It goes without saying that the quality of the student experience has an effect on the sense of connectedness that alumni feel with their alma maters after graduation. That, in turn, influences their propensity to give and become regular donors. Many variables affect student satisfaction, and the subtleties and nuances are sometimes hard to apprehend. There is, however, a growing body of literature on the subject, and some striking patterns are emerging.

One recent report by Julie Bryant, Scott Bodfish, and Dawn Stever of Ruffalo Noel Levitz used a Student Satisfaction Inventory (SSI) to determine if certain aspects of student satisfaction are more influential on alumni giving than others. Their findings were revealing. Surprisingly, the areas of student satisfaction most correlated to alumni giving have nothing to do with the quality of instruction or the perceived prestige of the institution. Rather, the quality of the relationships students had on campus was far more influential.

In their research, the two most statistically significant areas were (1) the degree to which a student feels he or she knows what is happening on campus, and (2) the ease with which a student can get involved with campus organizations. Other key areas include, feeling as though faculty, advisors, and staff care about one as an individual, and access to faculty after class and during office hours.

While many institutions rightly see student satisfaction as playing a critical role in both fall-to-spring persistence, and fall-to-fall retention, they are perhaps less likely to see the correlation to alumni giving in the long-term. That is starting to change, however, as more data on the correlation between the two become available. Also changing is the role of alumni/development professionals in affecting the student experience. While there is precious little that advancement staff can do to influence student-faculty relationships, there are number of things that can be done to foster a sense of connectedness.

  1. Communicate the history and traditions of the institution to students early on, and help them come to see that they are now a part of its heritage.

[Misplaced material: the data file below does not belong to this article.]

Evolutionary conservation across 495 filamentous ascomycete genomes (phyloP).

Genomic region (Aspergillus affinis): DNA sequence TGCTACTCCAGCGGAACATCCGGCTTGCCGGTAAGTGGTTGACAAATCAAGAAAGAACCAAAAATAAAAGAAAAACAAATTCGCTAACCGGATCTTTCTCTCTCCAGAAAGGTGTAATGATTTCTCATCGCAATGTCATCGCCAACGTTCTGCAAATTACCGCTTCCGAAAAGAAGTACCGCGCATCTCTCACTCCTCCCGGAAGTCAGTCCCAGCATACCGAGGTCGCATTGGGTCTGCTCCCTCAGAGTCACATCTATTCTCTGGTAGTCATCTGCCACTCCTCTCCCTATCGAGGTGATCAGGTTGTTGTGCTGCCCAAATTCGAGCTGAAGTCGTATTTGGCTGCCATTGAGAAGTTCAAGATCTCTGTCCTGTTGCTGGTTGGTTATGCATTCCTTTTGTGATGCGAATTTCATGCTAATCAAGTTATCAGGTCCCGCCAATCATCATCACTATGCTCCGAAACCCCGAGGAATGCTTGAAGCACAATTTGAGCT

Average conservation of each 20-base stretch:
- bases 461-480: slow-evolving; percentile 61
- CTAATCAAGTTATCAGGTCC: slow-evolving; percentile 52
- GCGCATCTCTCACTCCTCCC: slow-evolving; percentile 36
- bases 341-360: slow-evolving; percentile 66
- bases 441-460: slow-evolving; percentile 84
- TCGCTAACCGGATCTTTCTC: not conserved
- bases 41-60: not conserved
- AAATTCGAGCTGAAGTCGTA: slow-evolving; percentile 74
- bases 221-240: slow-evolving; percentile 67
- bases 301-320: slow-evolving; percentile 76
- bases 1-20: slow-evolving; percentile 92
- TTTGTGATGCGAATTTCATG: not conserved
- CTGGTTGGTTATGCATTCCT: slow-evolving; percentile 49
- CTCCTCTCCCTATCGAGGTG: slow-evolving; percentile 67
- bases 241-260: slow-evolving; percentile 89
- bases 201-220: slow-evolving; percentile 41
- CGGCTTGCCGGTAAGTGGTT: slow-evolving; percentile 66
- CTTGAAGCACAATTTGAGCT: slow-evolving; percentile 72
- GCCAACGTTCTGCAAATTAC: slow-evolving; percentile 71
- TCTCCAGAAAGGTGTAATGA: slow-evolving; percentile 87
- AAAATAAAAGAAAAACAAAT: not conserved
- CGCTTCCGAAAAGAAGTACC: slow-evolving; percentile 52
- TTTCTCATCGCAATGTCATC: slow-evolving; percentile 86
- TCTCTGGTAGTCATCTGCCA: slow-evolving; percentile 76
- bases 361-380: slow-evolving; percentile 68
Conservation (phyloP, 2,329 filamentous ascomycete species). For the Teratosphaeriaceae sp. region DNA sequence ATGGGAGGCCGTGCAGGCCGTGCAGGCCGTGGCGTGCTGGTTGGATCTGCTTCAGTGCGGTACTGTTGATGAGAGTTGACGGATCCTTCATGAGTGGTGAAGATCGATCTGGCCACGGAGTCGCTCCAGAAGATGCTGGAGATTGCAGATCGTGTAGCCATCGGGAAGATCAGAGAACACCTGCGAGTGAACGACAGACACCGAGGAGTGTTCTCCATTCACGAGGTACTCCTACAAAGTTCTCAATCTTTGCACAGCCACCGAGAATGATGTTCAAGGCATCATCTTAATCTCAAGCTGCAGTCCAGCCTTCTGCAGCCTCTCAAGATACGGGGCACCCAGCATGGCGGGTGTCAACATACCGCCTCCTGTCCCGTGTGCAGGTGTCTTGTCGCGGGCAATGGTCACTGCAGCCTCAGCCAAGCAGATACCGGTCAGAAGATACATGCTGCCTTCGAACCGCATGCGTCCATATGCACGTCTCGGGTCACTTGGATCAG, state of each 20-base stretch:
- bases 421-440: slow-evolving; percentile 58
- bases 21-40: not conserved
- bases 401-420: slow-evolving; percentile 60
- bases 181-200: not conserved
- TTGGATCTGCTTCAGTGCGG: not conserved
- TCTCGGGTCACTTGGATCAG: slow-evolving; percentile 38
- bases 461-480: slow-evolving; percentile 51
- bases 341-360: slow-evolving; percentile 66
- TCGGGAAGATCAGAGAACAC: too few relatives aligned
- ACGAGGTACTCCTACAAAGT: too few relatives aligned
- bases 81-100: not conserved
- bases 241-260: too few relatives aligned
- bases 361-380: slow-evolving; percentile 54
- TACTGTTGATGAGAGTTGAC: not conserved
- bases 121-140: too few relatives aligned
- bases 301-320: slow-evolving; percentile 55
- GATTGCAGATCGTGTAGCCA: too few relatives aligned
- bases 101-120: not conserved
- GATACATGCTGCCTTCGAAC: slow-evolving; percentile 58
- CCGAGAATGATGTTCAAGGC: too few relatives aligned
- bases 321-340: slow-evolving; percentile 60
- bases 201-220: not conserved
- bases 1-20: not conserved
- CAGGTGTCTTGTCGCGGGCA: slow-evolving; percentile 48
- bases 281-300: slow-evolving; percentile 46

2. Increase networking opportunities for students through meaningful interactions with alumni.
  3. Provide students with multiple avenues for representing the institution, whether through phonathons, ambassador programs, or other types of engagement.
  4. Give students meaningful ways to steward alumni donors, through TAG days, thank-you note writing, and thank-you calls.
  5. Educate student project leaders about campus crowdfunding opportunities that help them connect with their peers, faculty, and staff.
  6. Develop student programs that encourage the development of a culture of philanthropy on campus that then extends beyond graduation.
  7. Coordinate with Career Services programming that regularly invites alumni back to campus for mentoring current students, and for enumerating the benefits of maintaining a relationship with the institution after graduation.

It would seem that the literature would confirm much of what many development shops are already doing, but it is well worth the time to reevaluate current practices, particularly at strategic planning time. To be mindful and intentional about student satisfaction, and the factors affecting it, is an investment in alumni giving for the long-term.

Question: What strategies do you use to help increase student satisfaction.

Posted by Mark Zobel, Ph.D., C.F.R.M.

Director of Annual Giving, and Adjunct Professor of Arts Administration at Blackburn College in Carlinville, Illinois

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